Jan 28, 201312:27 PMFinancial Perspectives
with Michael Dubis, CFP
Potential themes for 2013
(page 1 of 2)
I prefer to work with what we know and course-correct when life happens, but there seems some logic behind the following potential themes for 2013.
(Disclaimer: I’m not good at making predictions; the reality is that no one successfully predicts anything on a consistent basis, let alone is able to then profit from it. Most folks who are perceived as smart are often just lucky or have said the same thing for five, 10, or 20 years and were finally able to be right. As they say, “being early is the same as being wrong.” Feel free to agree or disagree and opine intelligently why.)
In no particular order:
1. As long as interest rates stay low, investors will continue to look for yield and higher returns elsewhere (right or wrong), which means an ongoing bid-up of the prices of riskier asset classes.
2. The debt ceiling will be raised.
3. The U.S. will not become Greece. Greece has a low tax participation rate and can’t print its own currency. The U.S. has a high tax participation rate and can print its own money. The U.S. alone makes up about 40% of the world’s equity markets; Greece makes up less than 2%. The U.S. will not default on its debt while it can currently honor its bills. (I did not say the U.S. won’t inflate, though, nor did I say the U.S. won’t have difficulty honoring its bills in real terms, because those scenarios are entirely likely in the long term.)
4. The U.S. will continue to lose pole position to other countries. This is not meant to be anti-U.S. sentiment. I’m a strong optimist about this country’s future. Rather, it’s simply a mathematical reality considering how our GDP is used on taxing, spending, and investing. Because of its high debt levels and need for massive deleveraging and spending cuts, the U.S. will have less capital to invest in productive enterprises and consequently will experience lower growth compared to other countries that don’t have our levels of debt deleveraging. Other countries without as much debt will have the opportunity to grow their countries relative to the U.S. and other indebted nations.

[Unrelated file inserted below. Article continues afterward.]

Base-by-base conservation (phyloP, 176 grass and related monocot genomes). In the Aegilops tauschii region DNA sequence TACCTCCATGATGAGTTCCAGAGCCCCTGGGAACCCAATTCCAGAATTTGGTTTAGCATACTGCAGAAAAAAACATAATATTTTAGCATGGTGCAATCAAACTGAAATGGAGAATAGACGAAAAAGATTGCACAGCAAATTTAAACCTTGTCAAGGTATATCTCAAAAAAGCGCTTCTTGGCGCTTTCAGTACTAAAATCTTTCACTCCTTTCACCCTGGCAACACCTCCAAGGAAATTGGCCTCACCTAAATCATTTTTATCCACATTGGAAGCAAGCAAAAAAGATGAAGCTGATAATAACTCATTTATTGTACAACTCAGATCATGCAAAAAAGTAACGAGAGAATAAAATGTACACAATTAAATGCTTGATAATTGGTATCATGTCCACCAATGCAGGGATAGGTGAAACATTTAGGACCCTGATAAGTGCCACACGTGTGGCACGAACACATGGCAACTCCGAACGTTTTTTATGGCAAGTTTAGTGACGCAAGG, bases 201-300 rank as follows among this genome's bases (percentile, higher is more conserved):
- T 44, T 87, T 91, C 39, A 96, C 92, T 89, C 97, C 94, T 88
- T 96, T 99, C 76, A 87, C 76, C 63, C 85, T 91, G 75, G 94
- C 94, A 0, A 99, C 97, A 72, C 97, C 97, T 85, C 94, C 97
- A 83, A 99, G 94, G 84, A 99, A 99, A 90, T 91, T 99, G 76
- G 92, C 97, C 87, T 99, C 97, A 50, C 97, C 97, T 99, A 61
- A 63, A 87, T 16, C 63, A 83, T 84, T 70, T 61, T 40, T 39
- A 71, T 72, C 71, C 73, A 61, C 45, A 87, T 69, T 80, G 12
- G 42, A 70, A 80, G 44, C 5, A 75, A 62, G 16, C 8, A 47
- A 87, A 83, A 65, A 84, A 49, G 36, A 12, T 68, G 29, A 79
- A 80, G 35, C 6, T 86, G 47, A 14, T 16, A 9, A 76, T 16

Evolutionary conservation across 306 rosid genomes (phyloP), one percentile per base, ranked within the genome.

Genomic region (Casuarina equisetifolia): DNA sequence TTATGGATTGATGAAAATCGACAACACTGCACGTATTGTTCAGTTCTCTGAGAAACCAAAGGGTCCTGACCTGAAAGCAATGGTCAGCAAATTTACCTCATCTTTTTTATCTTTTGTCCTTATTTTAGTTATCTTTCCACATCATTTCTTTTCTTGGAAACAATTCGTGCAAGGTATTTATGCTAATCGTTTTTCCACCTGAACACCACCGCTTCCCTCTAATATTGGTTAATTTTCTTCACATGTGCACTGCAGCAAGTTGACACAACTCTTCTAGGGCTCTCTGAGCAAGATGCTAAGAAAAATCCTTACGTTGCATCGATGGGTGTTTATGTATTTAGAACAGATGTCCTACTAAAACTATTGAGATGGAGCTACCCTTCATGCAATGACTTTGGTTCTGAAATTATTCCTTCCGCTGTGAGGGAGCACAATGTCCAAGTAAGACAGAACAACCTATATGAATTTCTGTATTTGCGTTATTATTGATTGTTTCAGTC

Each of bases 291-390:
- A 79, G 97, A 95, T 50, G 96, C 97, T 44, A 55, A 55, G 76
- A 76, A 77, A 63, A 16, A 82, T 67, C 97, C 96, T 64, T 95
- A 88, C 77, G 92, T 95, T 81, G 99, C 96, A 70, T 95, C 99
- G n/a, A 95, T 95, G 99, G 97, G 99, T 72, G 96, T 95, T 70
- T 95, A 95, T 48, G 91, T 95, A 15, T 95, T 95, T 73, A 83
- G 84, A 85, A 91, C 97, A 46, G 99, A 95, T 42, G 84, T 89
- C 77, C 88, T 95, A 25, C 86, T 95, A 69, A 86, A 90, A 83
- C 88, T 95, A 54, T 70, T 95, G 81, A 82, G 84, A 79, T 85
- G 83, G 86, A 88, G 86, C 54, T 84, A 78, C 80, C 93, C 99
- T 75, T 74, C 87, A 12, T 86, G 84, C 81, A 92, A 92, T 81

5. I don’t think this will happen, but if the mortgage deduction is eliminated, mortgage rates may either stay the same or even fall. Investors of mortgages offer a certain interest rate for a certain supply-and-demand balance of mortgages. If the mortgage deduction is eliminated, all other market conditions being equal, there will be less demand for mortgage refinancing and home purchases. If they wish to continue to put money in this type of debt, investors will offer lower yields to match lower demand. One of the largest buyers of mortgages is the Fed.
6. The student loan bubble may pop or the government may enact a bailout this year. The debt is about $1 trillion and delinquency rates are on the rise. The popping of this bubble will be ugly, but it might promote the restructuring of tuition increases. The reasoning is simple: Student loans require little to no underwriting, so debt is abundant and anyone can take a loan. Consequently, the cost of education rises unhindered. Just like housing valuations burst when the mortgage market tanked, so could education costs when student loan supply slows down. This could be a good thing in the long term, especially for the majority of families that can no longer afford the average cost of a four-year college education without taking out a loan.
7. Companies will continue to make things that improve or meet our quality of life and return money to investors commensurate with the risk they are taking. When those returns come will be difficult to determine, while the risk of partial or total loss will remain if companies don’t meet expectations. This has never changed in the history of modern capital markets.